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Post Draft Notes

Breaking down each round's payday, the myth of sliding draftees, and criticizing the networks. Jack Bechta

Print This May 14, 2014, 05:30 AM EST

So how much will the Rookies make?:

Here is what the 2013 picks were paid (*note these amounts will increase with the 2014 cap increase):

1st Round
1st Pick: Total Compensation (TC): $ 22,190,498     Signing Bonus (SB): $14,518,544
16th Pick: TC: $8,885,300     SB: $4,842,036

2nd Round
1st Pick: TC: $5,469,104     SB: $2,357,528
16th Pick: TC: $4,300,401     SB: $1,507,564

3rd Round
1st Pick: TC: $3,126,304     SB: $703,304
16th Pick: TC: $2,853,876     SB: $598,876

4th Round
1st Pick: TC: $2,739,528     SB: $497,028
16th Pick: TC: $2,605,200     SB: $445,200

5th Round
1st Pick: TC: $2,400,512     SB: $215,512
16th Pick: TC: $2,351,160     SB: $191,160

6th Round
1st Pick: TC: $2,288,820     SB: $128,820
16th Pick: TC: $2,264,852     SB: $104,852

7th Round
1st Pick: TC: $2,254,124     SB: $69,124
16th Pick: TC: $2,219,172     SB: $59,172

Teams will try to spread the signing bonus for each player over a year or two. The Cardinals try to spread their signing bonuses to be paid over three years for no other reason then to hoard their cash as long as possible. Agents will negotiate the payout of bonuses.

Slips and reaches:

It pains me to hear the word “slip” and “reach” by the talking heads in the media. I’m curious as to how many times the words “slide”, “sliding”, “slipping”, and “falling” were used in describing Johnny Manziel, and Teddy Bridgewater during the first round of the draft? Answer: Too many times! Furthermore, ESPN loves having a player “fall” each year to create some made for TV drama at the expense and pain of a hopeful draftee.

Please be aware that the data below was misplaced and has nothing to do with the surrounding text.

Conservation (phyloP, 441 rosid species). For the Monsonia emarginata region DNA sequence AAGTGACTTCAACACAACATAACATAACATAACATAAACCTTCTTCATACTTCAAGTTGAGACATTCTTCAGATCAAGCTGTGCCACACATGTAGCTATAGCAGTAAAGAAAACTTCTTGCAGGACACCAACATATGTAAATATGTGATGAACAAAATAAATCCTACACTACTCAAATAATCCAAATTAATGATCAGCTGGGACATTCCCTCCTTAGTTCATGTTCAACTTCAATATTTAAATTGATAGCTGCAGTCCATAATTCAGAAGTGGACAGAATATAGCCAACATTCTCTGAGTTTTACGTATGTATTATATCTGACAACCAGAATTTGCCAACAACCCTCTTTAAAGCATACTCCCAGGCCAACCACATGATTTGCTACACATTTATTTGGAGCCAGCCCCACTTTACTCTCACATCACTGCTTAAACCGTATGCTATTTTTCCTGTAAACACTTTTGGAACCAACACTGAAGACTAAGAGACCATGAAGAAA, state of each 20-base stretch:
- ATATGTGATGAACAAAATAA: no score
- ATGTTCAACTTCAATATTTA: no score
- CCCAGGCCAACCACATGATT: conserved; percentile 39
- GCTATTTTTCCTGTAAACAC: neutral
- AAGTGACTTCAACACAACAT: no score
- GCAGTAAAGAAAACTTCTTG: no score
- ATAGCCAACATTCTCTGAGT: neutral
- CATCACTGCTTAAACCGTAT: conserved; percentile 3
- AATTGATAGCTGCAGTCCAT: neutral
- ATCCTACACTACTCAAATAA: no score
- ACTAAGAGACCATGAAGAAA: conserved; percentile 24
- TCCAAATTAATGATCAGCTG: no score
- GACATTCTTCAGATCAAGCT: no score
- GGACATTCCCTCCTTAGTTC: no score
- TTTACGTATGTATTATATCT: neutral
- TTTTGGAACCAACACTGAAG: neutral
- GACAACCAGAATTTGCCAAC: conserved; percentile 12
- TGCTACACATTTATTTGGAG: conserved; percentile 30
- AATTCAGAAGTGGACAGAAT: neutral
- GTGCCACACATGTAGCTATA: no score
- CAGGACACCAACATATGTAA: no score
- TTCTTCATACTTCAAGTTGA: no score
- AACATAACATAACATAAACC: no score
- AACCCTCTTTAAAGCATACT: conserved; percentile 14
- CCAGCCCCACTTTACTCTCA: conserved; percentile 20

In reality, there is no such thing as “slips and reaches” on draft day (weekend). Players go to the team that wants and needs them at a certain pick. Teams have to calculate the risk of waiting another 31 picks to get the player (and/or a position) they covet. Certain players fit certain offensive schemes better than others. The character, medical and football IQ of a player is more important to some teams than others. Our noted mock draft experts don’t always have the same intelligence the teams have so they may rank them differently than a team would. So the only way a player can be judged as to be a “slide or a reach” is about three years from now after we get to see how they’ve developed and played.

Post draft grades:

I hate seeing teams get draft grades by the media. Why isn’t anyone grading drafts 3 or 4 years later? That’s the only time a team can be accurately graded on their draft. When the Pats drafted Tom Brady in the 6th round in 2000, they should have received an A+ that year, but only after Tom played. Post draft grades are worthless!

Note to ESPN and the NFL Network:

Please spend less time on repeated storylines and more time on the picks themselves. When the Cowboys take a player in the 5th round or the Jaguars take a 2nd rounder, their fan bases want to know more about the player and why their team possibly took them. They want to know that with the size of the receivers and TEs Tampa took, it’s going to put pressure on the Falcons, Saints and Panthers safety positions. More importantly, these young men work their whole lives to get to this dream moment (getting drafted in any round) so give those players some TV time and introduce them to their new fan bases. Do your homework and tell us more about these players.

The NFL fan is more knowledgeable than the networks give them credit. They don’t need the same storylines regurgitated over and over, give them deeper coverage on the players and their team.

Congratulations to all the draft picks, undrafted free agents and my clients and their families. Here’s hoping you make the best of your opportunity.

Follow me on Twitter: @Jackbechta

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